One of the primary tricks in my sysadmin bag-o-tricks is Input/Output Redirection; I have found that while many people use Shell I/O Redirection throughout their day not everyone fully understands why and how it works.
The Input and Output In the Unix environment there is always 3 streams open stdin, stdout, & stderr; these special streams are used for interacting with the user input and program output within the Unix/Linux shell environment.
While it is getting more common for companies to allow their IT staff to choose their own OS not every company allows this. In fact most companies require their IT staff to use Windows, as Windows has historically been the dominate OS for the business world. While I personally believe it is easier to administer Linux/Unix servers using a Linux desktop this doesn't mean that I get to be the exception to the rule; sometimes I have had to use a Windows desktop.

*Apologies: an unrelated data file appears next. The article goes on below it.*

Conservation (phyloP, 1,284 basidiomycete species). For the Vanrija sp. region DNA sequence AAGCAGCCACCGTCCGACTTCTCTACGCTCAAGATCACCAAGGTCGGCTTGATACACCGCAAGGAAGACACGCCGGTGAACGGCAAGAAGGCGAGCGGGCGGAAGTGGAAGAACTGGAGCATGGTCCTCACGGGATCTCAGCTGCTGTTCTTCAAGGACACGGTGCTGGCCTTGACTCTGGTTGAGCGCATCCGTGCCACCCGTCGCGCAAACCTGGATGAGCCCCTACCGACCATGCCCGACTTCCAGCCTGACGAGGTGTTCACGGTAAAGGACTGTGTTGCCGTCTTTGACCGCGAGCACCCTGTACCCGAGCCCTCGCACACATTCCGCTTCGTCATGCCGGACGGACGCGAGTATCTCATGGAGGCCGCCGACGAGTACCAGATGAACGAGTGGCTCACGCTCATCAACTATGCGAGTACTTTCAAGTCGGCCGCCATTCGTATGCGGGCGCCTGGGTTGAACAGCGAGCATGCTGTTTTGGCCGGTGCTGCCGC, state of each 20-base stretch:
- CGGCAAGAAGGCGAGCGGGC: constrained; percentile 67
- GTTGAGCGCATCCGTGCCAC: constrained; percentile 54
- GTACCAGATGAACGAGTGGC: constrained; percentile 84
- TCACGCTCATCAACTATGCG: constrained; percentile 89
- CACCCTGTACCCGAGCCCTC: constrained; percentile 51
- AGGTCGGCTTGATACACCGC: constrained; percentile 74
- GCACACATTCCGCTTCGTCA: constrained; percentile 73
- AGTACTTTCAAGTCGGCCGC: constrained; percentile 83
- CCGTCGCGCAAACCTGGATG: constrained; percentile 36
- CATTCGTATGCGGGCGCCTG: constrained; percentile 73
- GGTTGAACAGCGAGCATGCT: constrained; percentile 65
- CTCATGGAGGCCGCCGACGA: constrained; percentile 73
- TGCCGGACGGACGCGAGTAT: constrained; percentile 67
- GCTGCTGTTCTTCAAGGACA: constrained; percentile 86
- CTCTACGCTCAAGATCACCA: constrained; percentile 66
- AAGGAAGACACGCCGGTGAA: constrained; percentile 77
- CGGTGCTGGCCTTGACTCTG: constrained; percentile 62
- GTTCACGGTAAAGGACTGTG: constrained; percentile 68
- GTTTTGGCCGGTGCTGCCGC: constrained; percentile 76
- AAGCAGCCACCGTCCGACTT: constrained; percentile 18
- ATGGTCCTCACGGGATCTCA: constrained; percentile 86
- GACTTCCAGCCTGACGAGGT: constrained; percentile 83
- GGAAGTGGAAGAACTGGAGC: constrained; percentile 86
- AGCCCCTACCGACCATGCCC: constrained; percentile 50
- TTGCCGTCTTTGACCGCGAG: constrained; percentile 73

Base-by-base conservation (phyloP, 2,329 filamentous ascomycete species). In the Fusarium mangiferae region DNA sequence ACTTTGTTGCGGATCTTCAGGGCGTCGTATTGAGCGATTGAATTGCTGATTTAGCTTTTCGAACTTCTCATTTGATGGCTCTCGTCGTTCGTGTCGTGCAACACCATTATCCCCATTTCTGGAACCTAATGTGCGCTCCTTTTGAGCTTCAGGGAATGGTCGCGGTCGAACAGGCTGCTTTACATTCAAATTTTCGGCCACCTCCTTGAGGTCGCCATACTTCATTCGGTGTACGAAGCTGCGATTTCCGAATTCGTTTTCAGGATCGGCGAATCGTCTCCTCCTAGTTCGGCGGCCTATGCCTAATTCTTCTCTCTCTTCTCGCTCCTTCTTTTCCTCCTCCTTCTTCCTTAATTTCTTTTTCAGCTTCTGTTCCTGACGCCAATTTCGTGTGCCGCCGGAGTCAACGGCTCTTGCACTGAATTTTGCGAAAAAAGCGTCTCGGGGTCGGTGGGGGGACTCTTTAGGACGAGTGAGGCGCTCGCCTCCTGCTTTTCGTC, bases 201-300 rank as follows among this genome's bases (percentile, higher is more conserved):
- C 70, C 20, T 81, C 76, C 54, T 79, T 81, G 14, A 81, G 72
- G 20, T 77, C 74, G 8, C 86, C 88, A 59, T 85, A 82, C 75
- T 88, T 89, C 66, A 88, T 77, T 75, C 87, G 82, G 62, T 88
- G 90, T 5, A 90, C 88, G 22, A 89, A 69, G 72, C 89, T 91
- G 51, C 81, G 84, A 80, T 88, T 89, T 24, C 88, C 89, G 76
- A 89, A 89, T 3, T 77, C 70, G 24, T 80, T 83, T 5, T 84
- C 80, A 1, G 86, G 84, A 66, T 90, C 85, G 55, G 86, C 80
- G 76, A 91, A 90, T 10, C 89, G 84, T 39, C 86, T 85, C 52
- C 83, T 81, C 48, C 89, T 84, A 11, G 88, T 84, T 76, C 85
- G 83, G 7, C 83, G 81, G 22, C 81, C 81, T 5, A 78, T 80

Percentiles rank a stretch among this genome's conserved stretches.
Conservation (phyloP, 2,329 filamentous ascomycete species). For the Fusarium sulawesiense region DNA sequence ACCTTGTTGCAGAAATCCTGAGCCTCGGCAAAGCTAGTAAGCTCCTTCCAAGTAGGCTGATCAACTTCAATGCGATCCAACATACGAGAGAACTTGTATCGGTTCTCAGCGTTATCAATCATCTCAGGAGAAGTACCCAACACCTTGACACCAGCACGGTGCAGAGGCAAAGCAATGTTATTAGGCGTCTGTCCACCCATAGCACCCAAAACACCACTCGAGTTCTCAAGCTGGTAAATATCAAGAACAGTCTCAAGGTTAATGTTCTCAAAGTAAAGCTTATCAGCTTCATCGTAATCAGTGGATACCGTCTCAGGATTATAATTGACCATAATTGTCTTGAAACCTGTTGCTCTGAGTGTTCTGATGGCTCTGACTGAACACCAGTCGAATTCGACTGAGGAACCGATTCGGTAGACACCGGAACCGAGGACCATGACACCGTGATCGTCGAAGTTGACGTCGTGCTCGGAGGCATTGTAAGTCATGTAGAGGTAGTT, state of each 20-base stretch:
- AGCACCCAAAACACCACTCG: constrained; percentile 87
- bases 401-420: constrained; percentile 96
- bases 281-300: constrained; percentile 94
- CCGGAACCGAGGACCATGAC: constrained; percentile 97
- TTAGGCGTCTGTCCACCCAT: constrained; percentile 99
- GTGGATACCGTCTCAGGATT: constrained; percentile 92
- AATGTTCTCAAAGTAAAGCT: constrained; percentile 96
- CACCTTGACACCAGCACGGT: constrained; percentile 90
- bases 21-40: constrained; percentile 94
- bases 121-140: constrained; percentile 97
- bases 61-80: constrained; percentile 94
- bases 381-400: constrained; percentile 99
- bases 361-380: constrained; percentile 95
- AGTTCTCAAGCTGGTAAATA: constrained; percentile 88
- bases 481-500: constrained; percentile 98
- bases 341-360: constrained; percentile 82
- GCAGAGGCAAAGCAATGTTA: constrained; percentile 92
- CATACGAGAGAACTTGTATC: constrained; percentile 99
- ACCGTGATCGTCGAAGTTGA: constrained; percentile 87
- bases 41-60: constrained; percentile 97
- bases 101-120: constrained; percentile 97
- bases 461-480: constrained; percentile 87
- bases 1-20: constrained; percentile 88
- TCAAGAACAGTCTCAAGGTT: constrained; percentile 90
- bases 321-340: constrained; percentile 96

As of Solaris 9, Sun introduced a new utility called Service Management Facility. This utility is now (Solaris 11) the preferred method of managing your services. While the /etc/rc.X/ directories are still around and work they are considered legacy.
Here is a quick example of enabling apache to get you started.
# svcs -a | grep http disabled 10:23:11 svc:/network/http:apache22 # svcadm enable http # svcs -a | grep http online 10:30:23 svc:/network/http:apache22 This will enable apache for not only your live session but will also enable it for boot as well.